I left Tim's today at 6:30 and headed back up SC 290 to get back on SC 11, The Cherokee Foothills Scenic Highway. The ride on 11 was not filled with curves and chicken strip thrills, but it offered stunning views on the Blue Ridge to my right for many miles.
The Kind of Views You Can Expect along SC11, The Cherokee Foothills Scenic Highway
I had foregone breakfast this morning, which is not my habit, and so I started looking for a local diner along the scenic highway where I could have some eggs and grits. I passed Aunt Sues, near Table Rock and one of my favorites from times past, but found the lot empty and a sign saying they opened for lunch at 11. I had enjoyed a couple nice midday meals there so was a bit disappointed as I guessed a breakfast there would be just as good as their lunches. Undaunted, I pressed on and not far after the turn to Devils Fork and about where 11 starts its way south to the Interstate, I spied Abby's Grill. I highly recommend this spot for a hearty breakfast, but watch carefully on your right; there is only a small window sign saying “Abbys Grill”; look for the cars parked outside. I had scrambled eggs, sausage, grits, coffee, and a biscuit, all for the sum of $3.50.
The Cherokee Foothills Scenic Highway eventually joins I-85 at the Georgia/South Carolina border. From there I hopped on I-85 for a speedy ride down to US 441 South. 441 carried me to Athens and the big loop around the city. Once on the south side of the loop I continued on US 441 all the way through Georgia. There was some construction where the highway was divided, but it was not really bad and hardly slowed my progress south.
A Lazy Georgia River, The Ocmulgee River
This time in Georgia, at least almost to the Florida line, the fresh scent of southern yellow pine was in the air instead of the heavy smell of forest fire smoke.
US 441 enters Florida and turns southwest after crossing the Suwannee River and follows it down to Lake City. Here I discovered I had gone out of my way a bit. I had been winging it in Florida, as I had forgotten my Florida map when I headed out from Lake Wales with only my Google Map printouts showing me the way north. I stopped at several gas stations as I neared Florida but none had maps, so I went by memory and ended up in Lake City. That only required a backtrack to the north on US 41 to White Springs of a dozen miles so it had not come out too bad.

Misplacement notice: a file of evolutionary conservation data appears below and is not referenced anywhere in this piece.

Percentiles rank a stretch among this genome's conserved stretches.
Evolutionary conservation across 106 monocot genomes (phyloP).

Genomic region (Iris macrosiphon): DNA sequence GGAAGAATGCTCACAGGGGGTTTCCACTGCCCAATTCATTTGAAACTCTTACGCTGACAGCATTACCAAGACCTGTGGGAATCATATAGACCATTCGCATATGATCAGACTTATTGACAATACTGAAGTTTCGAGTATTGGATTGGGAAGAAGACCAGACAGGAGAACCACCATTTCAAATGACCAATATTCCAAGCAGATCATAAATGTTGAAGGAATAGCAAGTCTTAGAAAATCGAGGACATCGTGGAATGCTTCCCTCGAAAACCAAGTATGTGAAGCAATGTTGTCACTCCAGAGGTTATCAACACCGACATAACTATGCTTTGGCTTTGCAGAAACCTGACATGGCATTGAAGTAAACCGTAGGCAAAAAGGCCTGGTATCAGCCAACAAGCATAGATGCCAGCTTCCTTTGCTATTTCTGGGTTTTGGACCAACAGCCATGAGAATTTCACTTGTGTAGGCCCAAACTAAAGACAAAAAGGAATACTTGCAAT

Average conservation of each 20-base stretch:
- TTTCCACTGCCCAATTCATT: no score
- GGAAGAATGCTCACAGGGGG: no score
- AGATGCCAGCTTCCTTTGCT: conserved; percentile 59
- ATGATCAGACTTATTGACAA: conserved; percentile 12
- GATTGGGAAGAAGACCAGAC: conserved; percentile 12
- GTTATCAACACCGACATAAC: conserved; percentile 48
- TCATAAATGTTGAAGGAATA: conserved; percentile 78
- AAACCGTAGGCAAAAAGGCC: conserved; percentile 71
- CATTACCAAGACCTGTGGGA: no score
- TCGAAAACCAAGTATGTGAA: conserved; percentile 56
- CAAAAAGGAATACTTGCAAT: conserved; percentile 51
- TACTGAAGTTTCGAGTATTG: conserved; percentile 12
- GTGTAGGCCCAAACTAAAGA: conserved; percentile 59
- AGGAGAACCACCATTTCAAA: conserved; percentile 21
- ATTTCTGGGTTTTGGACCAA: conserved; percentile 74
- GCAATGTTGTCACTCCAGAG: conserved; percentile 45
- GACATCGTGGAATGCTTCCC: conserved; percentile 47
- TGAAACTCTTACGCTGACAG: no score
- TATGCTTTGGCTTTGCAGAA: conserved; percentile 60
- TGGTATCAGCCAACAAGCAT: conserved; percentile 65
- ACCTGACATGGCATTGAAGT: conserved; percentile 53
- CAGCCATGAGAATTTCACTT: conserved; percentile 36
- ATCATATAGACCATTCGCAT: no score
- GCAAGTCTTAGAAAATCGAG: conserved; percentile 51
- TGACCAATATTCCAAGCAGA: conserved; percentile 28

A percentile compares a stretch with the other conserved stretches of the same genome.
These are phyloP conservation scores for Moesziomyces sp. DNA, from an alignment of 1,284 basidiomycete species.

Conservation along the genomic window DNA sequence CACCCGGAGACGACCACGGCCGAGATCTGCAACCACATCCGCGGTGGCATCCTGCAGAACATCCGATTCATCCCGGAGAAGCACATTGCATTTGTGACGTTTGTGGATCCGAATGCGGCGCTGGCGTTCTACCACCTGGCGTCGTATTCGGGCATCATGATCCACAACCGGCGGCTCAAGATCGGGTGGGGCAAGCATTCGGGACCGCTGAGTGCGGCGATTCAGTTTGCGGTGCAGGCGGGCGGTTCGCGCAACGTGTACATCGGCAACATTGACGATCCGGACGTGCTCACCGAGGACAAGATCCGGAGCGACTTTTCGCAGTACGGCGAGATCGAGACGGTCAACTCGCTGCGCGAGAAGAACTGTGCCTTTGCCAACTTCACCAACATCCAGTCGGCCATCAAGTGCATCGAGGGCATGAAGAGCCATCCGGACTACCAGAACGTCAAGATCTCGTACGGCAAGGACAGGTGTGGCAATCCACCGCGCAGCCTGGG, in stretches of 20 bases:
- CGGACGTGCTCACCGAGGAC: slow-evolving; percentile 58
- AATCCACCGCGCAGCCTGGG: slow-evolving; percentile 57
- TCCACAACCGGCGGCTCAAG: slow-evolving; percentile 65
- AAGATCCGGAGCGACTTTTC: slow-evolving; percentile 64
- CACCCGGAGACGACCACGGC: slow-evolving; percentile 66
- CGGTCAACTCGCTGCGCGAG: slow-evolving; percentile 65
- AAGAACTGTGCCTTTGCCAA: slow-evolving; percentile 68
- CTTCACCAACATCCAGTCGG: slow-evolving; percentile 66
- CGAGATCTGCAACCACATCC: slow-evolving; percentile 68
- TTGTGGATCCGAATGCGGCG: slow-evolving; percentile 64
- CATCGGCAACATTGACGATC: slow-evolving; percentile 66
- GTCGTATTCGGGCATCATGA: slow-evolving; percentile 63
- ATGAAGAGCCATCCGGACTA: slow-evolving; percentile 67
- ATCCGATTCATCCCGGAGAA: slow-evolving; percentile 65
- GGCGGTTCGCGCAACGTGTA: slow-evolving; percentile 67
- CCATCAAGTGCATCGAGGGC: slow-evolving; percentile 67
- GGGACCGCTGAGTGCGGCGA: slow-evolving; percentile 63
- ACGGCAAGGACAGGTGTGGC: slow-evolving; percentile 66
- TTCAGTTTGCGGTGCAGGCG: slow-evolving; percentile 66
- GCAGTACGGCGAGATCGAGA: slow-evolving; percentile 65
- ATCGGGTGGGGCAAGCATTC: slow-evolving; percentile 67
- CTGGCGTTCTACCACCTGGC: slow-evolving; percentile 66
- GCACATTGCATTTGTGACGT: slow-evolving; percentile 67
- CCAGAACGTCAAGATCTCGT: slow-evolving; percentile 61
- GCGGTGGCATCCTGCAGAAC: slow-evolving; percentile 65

I did not arrive in White Springs until 6:15, which surprised me. I had figured I could average 50 mph and get there in eight hours plus 2 for stops, which would have put me there at 4:30 figuring roughly 400 miles. Turns out the ride was 463 miles in actuality and I had not averaged quite what I expected.
I had come by White Springs to break up the long ride home for one thing, but also to follow up with the manager of the gift store in the State Park about a book I had republished through Lost Classics Book Company about old Florida. The book is historical fiction, written originally in 1909, and follows a young boy's growth in 1900 Florida, a place much different than it is today. There is much in the book about Florida wildlife, both inland and on the coast, and the old ways of hunting and fishing. The book being a glimpse into a long gone Florida I though might interest the Park Service not just here, but in other parks as well. I got in too late to talk to the manager and offer her a review copy, so I paid my $22.50 and camped in the park for the night. After check in, I ran back out and had a quick meal at Fat Bellies, a BBQ place in White Springs that serves up some good food.
Not wanting to mess with unloaded and repacking the tent tonight, I had picked up a tarp earlier in the day and draped it over the bike, attached with various bungees I had with me and staked to the ground, forming a neat little lean-to for one right beside, and practically under, the bike. In the morning all I have to do is pull the stakes and bungees off, roll the tarp up, and camp will have been broken.
My Motorcycle Lean-To at the Stephen Foster Folk Culture Center State Park
As daylight faded I crawled into my bag next to the exhaust pipe with me head resting on my rolled up jacket, covered up in the heat to escape the mosquitos, but in time the temps fell, the mosquitos went away, and I had a relaxing sleep on the ground next to the bike.
“Ride Your Own Ride.”